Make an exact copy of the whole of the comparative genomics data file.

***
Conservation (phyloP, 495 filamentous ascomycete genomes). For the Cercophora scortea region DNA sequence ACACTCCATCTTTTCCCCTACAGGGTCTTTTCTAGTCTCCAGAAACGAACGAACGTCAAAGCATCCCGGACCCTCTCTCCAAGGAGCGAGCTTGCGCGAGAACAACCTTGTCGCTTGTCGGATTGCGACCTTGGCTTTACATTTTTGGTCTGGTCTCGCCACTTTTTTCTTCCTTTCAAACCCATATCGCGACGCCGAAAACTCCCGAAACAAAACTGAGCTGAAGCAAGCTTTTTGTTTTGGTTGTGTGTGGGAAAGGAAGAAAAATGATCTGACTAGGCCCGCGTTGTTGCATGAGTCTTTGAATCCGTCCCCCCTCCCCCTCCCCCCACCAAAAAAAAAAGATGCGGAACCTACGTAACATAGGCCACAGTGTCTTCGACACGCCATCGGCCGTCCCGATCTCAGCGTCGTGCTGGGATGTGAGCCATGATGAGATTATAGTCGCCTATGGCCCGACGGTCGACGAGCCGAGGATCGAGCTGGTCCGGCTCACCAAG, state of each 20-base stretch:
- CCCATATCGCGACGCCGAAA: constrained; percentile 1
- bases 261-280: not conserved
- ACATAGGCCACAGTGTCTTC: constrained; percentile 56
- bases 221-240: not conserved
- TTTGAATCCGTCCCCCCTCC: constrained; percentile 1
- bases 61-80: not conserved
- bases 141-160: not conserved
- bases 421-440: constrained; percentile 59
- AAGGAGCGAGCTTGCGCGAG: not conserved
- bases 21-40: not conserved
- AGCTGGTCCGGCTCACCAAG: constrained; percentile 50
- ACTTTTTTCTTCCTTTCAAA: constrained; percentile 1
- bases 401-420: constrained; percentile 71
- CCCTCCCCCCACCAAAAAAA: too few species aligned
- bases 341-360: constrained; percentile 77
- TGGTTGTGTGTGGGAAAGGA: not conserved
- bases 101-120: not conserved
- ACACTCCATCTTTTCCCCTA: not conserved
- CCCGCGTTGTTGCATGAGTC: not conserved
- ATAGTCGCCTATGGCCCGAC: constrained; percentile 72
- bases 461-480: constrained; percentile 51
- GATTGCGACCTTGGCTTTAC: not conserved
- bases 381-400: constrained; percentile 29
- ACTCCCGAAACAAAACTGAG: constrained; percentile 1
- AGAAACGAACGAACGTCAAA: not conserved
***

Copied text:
Conservation (phyloP, 495 filamentous ascomycete genomes). For the Cercophora scortea region DNA sequence ACACTCCATCTTTTCCCCTACAGGGTCTTTTCTAGTCTCCAGAAACGAACGAACGTCAAAGCATCCCGGACCCTCTCTCCAAGGAGCGAGCTTGCGCGAGAACAACCTTGTCGCTTGTCGGATTGCGACCTTGGCTTTACATTTTTGGTCTGGTCTCGCCACTTTTTTCTTCCTTTCAAACCCATATCGCGACGCCGAAAACTCCCGAAACAAAACTGAGCTGAAGCAAGCTTTTTGTTTTGGTTGTGTGTGGGAAAGGAAGAAAAATGATCTGACTAGGCCCGCGTTGTTGCATGAGTCTTTGAATCCGTCCCCCCTCCCCCTCCCCCCACCAAAAAAAAAAGATGCGGAACCTACGTAACATAGGCCACAGTGTCTTCGACACGCCATCGGCCGTCCCGATCTCAGCGTCGTGCTGGGATGTGAGCCATGATGAGATTATAGTCGCCTATGGCCCGACGGTCGACGAGCCGAGGATCGAGCTGGTCCGGCTCACCAAG, state of each 20-base stretch:
- CCCATATCGCGACGCCGAAA: constrained; percentile 1
- bases 261-280: not conserved
- ACATAGGCCACAGTGTCTTC: constrained; percentile 56
- bases 221-240: not conserved
- TTTGAATCCGTCCCCCCTCC: constrained; percentile 1
- bases 61-80: not conserved
- bases 141-160: not conserved
- bases 421-440: constrained; percentile 59
- AAGGAGCGAGCTTGCGCGAG: not conserved
- bases 21-40: not conserved
- AGCTGGTCCGGCTCACCAAG: constrained; percentile 50
- ACTTTTTTCTTCCTTTCAAA: constrained; percentile 1
- bases 401-420: constrained; percentile 71
- CCCTCCCCCCACCAAAAAAA: too few species aligned
- bases 341-360: constrained; percentile 77
- TGGTTGTGTGTGGGAAAGGA: not conserved
- bases 101-120: not conserved
- ACACTCCATCTTTTCCCCTA: not conserved
- CCCGCGTTGTTGCATGAGTC: not conserved
- ATAGTCGCCTATGGCCCGAC: constrained; percentile 72
- bases 461-480: constrained; percentile 51
- GATTGCGACCTTGGCTTTAC: not conserved
- bases 381-400: constrained; percentile 29
- ACTCCCGAAACAAAACTGAG: constrained; percentile 1
- AGAAACGAACGAACGTCAAA: not conserved